Turkey may consider buffer zone at tense Syrian border
Turkey is doing its best to facilitate the accommodation of terrified Syrians fleeing the violence in their country at refugee camps in Hatay province, but may consider the creation of a buffer zone if it is deemed necessary, Deputy Prime Minister Beşir Atalay has said, Today's Zaman reported.
Atalay, who spoke to the NTV news station on Thursday, said 1,100 people from Syria have entered Hatay in the last 24 hours, adding that more are expected to come as the Syrian army is believed to be preparing to storm nearby villages in the city of Idlib, which saw a bloody massacre take place over the last few days. "Currently, there are more than 15,000 Syrian citizens in Turkey," he said.
He indicated that more people would be able to come in if it were not for the Syrian government opening fire at border crossings. A city of prefabricated housing that can host 10,000 people has been established in Kilis, he said. He also noted that Turkey has been taking the utmost measures to ensure that terrorist Kurdistan Workers' Party (PKK) militants do not use the opportunity to cross onto Turkish soil. "The issue of a buffer zone can be considered, depending on the developments," Atalay said. Syrian troops started assaulting the northwestern city of Idlib, a rebel bastion, earlier this week.
Activists in the region report tanks and heavy shelling taking place in the city. More than 50 people have been killed in Idlib, most of them rebel fighters, but also civilians. Syrian troops are now believed to have taken control of the city.
Hundreds of Syrians are fleeing the city of Idlib, where the Syrian army has killed dozens of people already, following ruthless massacres in the city of Homs against the rebels carried out by the Syrian government under the control of President Bashar al-Assad. Rumors that the troops are planning to storm nearby villages outside Idlib were the cause of the panic that led people to flee their homes and run to Turkey. On the Turkish side of the border, where many have relatives in Syria, there is similar anxiety. Those who welcome relatives are happy, but the concern for those who remain behind still gnaws at many others.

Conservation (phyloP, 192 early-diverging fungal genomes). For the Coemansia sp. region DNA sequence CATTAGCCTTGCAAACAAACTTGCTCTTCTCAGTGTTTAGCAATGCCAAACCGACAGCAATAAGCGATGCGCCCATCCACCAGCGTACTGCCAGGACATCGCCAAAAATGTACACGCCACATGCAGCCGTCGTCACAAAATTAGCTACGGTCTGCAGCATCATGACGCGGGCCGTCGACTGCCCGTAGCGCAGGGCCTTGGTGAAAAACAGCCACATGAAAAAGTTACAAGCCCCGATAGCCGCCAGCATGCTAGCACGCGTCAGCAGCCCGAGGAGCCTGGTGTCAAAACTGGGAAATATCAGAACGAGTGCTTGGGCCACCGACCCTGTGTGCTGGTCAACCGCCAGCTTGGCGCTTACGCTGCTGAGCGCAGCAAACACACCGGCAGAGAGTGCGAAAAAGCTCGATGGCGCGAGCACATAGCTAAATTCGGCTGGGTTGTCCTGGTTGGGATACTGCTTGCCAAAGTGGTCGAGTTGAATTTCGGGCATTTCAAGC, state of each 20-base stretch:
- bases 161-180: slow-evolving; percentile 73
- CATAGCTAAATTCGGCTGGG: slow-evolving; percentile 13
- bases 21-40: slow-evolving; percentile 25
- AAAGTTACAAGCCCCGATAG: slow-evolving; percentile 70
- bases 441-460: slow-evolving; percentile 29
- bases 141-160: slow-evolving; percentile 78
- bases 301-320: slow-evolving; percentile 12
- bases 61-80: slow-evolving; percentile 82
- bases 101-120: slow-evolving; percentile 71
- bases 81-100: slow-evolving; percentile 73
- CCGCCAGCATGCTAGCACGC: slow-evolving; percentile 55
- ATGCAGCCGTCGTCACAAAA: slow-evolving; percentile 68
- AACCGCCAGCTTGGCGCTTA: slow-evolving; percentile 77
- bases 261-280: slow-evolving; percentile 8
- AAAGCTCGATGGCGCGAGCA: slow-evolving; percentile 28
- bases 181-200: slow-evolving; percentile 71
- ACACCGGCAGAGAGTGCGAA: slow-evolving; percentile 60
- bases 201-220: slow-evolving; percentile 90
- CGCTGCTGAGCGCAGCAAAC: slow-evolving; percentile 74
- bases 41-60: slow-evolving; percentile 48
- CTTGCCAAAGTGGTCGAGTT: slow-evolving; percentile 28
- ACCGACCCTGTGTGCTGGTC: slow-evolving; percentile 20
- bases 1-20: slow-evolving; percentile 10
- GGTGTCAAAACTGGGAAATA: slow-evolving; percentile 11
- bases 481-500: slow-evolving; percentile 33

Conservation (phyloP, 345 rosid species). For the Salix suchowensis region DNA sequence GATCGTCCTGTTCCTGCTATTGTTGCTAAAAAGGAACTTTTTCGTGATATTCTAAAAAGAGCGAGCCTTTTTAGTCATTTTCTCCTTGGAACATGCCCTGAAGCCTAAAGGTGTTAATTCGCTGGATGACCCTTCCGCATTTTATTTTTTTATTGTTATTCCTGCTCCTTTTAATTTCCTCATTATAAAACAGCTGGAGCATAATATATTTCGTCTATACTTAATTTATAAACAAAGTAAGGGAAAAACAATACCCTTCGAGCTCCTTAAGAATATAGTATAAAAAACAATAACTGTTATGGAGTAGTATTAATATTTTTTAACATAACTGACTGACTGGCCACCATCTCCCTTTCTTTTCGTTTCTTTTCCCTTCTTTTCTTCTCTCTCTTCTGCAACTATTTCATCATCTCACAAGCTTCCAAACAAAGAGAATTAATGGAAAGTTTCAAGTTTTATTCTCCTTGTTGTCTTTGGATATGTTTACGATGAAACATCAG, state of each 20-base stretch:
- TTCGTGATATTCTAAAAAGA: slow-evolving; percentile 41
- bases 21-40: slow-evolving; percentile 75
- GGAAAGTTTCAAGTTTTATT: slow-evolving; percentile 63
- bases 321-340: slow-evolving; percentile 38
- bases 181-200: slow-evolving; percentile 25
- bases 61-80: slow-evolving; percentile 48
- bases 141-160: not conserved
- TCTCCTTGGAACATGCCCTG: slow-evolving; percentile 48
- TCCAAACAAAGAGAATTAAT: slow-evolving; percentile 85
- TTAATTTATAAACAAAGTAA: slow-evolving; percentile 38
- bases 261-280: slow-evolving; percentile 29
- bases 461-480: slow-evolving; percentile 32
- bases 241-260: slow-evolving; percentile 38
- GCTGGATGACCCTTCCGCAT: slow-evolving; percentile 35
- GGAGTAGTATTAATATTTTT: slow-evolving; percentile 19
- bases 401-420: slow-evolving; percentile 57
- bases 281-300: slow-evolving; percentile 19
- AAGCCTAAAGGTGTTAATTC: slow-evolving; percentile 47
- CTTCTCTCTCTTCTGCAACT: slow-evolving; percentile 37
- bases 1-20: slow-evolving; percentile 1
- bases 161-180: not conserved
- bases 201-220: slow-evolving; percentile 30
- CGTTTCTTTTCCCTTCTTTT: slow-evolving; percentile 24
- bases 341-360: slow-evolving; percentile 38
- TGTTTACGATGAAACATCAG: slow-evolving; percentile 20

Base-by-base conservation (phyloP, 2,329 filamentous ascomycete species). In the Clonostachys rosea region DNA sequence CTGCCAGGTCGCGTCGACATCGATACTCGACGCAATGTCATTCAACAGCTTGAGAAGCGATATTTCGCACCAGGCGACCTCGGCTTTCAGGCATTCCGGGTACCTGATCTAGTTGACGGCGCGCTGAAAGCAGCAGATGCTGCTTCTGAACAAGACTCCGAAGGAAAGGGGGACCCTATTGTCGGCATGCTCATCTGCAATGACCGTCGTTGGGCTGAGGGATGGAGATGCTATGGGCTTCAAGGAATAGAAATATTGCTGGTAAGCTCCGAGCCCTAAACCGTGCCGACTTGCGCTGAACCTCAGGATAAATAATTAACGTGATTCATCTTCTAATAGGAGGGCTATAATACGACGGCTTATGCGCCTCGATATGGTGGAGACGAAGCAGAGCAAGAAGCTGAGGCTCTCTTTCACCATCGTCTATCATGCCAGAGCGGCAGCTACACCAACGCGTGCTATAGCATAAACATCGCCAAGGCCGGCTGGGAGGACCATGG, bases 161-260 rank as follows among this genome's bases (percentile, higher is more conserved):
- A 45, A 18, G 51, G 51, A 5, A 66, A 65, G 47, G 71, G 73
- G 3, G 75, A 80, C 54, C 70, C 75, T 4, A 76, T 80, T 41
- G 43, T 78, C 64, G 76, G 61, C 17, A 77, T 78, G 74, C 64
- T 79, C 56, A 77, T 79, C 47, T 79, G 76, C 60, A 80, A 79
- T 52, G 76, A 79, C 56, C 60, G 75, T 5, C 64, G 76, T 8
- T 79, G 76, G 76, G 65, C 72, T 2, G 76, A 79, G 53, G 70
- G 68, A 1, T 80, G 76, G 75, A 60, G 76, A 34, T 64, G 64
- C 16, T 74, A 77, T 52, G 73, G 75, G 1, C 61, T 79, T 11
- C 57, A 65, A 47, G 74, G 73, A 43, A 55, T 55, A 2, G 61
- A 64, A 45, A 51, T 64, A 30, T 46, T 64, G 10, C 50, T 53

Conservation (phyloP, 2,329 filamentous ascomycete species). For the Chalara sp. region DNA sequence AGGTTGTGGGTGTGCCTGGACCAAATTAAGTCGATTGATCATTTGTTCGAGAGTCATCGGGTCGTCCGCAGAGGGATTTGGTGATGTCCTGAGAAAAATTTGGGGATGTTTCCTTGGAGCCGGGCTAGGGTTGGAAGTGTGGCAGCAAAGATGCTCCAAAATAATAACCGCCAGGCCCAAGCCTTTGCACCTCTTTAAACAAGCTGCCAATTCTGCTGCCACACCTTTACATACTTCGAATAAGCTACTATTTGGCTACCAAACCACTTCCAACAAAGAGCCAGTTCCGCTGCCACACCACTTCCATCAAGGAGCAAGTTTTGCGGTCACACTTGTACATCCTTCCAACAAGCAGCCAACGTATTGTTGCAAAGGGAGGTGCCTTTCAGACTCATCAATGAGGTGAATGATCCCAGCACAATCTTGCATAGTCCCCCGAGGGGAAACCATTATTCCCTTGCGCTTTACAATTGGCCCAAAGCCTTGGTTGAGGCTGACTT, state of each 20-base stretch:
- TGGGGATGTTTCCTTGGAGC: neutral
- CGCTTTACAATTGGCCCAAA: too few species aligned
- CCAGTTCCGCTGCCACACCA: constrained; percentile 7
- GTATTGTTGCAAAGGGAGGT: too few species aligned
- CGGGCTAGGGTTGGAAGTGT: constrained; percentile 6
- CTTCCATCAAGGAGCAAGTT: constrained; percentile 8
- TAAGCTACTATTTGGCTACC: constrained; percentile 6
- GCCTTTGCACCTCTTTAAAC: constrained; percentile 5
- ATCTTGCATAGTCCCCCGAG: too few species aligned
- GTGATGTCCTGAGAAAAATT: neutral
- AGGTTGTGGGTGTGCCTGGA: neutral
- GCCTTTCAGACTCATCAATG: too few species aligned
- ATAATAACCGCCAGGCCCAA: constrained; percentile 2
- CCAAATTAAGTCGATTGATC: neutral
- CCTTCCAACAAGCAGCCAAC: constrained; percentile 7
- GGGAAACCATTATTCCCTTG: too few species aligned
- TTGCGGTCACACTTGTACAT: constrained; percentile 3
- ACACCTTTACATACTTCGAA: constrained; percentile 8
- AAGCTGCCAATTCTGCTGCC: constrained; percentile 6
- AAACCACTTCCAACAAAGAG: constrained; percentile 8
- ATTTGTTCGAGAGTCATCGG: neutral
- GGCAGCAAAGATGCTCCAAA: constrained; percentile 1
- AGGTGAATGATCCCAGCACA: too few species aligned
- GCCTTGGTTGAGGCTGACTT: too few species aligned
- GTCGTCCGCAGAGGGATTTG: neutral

On Wednesday, Foreign Minister Ahmet Davutoğlu reiterated that the President Bashar al-Assad-led regime has to step aside, having no shred of legitimacy left after the year of violent assaults it has committed against the Syrian people.
Davutoğlu, in an interview Wednesday night with private broadcaster TGRT, ruled out the possibility of the Syrian leadership rebuilding its legitimacy in the eyes of the people, claiming that Assad has been too late in implementing reforms.
"The death toll reached nearly 9,000 and the number continues to grow, reaching as high as 20,000 when the number of missing people is considered. Around 70,000 people are behind bars. There is not a shred of legitimacy attached to Assad in the eyes of those who have lost their relatives," Davutoğlu noted.
The foreign minister underlined that Assad should be convinced to step down. He has rejected the upcoming elections that are to be held in Syria in May, saying that under the control of Assad it would be "cosmetic vote."